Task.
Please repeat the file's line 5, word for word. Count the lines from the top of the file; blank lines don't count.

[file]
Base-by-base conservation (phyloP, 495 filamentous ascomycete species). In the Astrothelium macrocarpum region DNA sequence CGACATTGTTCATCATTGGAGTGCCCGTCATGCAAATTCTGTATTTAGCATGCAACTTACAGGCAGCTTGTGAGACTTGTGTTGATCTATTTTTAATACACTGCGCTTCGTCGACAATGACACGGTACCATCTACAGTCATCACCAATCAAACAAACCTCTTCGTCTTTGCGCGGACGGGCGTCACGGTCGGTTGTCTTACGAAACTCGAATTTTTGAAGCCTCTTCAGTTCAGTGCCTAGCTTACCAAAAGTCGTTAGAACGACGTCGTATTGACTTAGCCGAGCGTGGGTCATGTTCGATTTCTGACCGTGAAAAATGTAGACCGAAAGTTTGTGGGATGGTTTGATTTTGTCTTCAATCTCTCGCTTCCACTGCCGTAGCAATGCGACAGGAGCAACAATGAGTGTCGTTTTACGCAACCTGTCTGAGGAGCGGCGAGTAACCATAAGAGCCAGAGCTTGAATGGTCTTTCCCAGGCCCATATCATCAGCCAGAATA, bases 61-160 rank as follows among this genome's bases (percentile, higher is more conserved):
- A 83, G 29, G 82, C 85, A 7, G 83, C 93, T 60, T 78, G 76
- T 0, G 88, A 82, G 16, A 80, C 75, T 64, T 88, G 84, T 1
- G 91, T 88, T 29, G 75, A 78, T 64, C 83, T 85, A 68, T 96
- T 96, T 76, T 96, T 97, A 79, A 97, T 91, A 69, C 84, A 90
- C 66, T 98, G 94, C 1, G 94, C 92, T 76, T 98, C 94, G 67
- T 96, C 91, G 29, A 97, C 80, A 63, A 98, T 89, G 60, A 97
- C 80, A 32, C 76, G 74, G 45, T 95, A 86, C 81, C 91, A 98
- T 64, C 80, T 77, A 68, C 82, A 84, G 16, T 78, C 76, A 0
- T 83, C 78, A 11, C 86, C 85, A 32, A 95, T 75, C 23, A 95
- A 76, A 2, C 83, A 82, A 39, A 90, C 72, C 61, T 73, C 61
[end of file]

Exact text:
- T 96, T 76, T 96, T 97, A 79, A 97, T 91, A 69, C 84, A 90